The administration broke its protracted silence Tuesday over a Supreme Court case that could undo Obamacare, telling Congress it has no plan to deal with the “massive damage” that would result from a ruling that left millions of Americans with no way to pay for coverage.
After weeks of deflecting questions, Health and Human Services Secretary Sylvia Mathews Burwell told Republicans there’s no administrative tweak they can take to make sure customers on the federal HealthCare.gov exchange could afford plans if the high court rules the government can’t pay subsidies to them.
“We know of no administration actions that could, and therefore we have no plans that would, undo the massive damage to our health care system that would be caused by an adverse decision,” Mrs. Burwell wrote to Senate Finance Chairman Orrin G. Hatch, Utah Republican.
Her letter marks the first time she has addressed the issue directly, though she didn’t say whether she is going to warn customers of the potential legal land mine.
GOP leaders have cheered on the court case, but have also pledged to have plans ready in case the court does strike down subsidies in the lawsuit known as King v. Burwell.
In December, leading Republicans called on the administration to “ensure that these Americans have all available information” when they decide whether to enroll in 2015 coverage through the federal exchange.
On Tuesday, they said the secretary fell short.
“It’s a response, but it’s not an answer,” said Rep. Joseph R. Pitts, Pennsylvania Republican, who plans to grill Mrs. Burwell on the topic when she appears before his Energy and Commerce subcommittee Thursday to discuss the HHS budget.
The Affordable Care Act said the government can only pay subsidies to customers using exchanges “established by the state,” which a federal appeals court ruled means it excludes the 34 states that relied on the federal website instead.
The administration counters that Congress never intended to treat states differently, and that the GOP is creating a mess and then asking the administration to clean it up.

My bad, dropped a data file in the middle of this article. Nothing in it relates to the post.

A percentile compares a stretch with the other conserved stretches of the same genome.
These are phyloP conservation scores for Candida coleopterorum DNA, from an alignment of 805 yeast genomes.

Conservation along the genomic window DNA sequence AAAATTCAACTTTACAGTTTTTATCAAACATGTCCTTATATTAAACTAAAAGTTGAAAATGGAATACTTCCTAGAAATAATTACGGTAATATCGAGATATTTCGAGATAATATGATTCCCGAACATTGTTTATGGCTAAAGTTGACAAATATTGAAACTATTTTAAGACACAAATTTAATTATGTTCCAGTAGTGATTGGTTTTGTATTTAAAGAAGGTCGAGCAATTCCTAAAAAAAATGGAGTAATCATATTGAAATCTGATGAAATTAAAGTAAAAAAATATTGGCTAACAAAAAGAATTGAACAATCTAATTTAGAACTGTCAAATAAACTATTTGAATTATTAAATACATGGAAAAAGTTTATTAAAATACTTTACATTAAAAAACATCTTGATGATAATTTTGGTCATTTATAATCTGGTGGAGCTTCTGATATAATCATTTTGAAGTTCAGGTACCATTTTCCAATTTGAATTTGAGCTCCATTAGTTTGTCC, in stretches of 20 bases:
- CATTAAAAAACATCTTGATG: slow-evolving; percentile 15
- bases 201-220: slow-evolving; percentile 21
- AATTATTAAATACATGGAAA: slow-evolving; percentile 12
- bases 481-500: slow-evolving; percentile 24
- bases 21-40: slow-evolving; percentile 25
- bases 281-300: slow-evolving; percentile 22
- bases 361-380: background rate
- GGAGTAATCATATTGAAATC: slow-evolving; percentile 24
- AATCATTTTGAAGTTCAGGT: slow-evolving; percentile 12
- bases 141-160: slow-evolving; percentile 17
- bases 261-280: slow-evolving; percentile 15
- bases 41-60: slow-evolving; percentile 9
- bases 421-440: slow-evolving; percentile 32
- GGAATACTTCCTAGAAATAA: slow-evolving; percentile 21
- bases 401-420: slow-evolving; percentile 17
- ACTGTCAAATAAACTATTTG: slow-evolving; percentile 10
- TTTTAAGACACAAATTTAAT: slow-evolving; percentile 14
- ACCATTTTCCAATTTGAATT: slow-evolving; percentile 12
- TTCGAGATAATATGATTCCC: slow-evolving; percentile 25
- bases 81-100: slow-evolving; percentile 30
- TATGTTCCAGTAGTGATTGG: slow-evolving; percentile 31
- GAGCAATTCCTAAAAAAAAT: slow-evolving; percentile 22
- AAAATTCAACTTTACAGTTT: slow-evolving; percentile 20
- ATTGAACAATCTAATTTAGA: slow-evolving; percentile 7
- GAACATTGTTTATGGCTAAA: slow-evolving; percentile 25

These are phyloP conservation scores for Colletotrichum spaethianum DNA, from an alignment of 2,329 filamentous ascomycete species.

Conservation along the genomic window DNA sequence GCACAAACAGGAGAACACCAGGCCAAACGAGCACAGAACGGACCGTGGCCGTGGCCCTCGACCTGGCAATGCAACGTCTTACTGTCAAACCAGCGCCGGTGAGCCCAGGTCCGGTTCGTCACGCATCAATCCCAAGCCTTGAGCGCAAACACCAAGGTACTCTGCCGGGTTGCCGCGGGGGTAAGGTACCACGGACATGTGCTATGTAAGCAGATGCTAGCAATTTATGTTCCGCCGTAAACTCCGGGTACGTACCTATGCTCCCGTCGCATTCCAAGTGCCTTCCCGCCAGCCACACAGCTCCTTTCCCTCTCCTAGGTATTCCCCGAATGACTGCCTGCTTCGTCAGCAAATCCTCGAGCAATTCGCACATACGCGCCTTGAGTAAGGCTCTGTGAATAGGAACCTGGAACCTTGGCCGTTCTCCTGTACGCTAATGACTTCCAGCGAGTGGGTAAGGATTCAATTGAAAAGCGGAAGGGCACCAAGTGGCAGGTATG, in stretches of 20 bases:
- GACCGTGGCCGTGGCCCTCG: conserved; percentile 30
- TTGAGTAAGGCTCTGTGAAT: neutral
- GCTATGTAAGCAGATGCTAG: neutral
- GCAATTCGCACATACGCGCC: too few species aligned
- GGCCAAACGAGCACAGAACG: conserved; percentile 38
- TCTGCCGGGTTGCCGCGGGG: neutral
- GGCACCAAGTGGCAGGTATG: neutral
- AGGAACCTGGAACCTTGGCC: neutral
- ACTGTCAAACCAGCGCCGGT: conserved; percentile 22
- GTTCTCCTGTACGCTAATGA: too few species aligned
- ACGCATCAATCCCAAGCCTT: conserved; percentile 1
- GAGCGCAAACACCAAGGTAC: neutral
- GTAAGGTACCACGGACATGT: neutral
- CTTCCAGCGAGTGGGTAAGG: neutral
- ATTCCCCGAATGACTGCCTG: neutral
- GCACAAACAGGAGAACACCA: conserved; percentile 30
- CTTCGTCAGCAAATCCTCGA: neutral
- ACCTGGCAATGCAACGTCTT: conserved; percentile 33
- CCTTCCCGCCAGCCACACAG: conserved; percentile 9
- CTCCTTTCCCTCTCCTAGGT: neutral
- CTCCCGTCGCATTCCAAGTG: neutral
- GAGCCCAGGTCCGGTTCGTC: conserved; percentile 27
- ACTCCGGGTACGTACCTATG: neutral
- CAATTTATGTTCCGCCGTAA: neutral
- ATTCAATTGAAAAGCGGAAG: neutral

“We are confident that we will prevail, because the text and structure of the Affordable Care Act demonstrates that citizens in every state would be entitled to tax credits, regardless of whether they purchased their insurance on a federal or state marketplace,” Mrs. Burwell said.
The justices are set to hear arguments next week and rule by June.
Subsidies cover an average of 72 percent of the cost of health plans for those that qualify for the assistance, and many would drop their coverage without the payments, throwing the law’s fragile economics into a tailspin.
“By admitting they have no contingency plan to assist the millions that may lose subsidies, the administration confirms how the misguided law is unworkable for the American people,” Mr. Hatch said.
Analysts, though, say the administration may not want to legitimize the challenge or sway the justices’ thinking by admitting they are working on a backup.
The administration insists that Obamacare is working and that GOP-led attempts to dismantle it will undo their gains.
The Gallup polling company said Tuesday the uninsured rate dropped by 3.5 percent nationwide in 2014 — the first year the federal government required most Americans to hold insurance if they can afford it — and that no state reported a significant increase in its uninsured rate.
States that set up their own health exchanges and expanded Medicaid saw greater gains than states that did not, the pollsters found.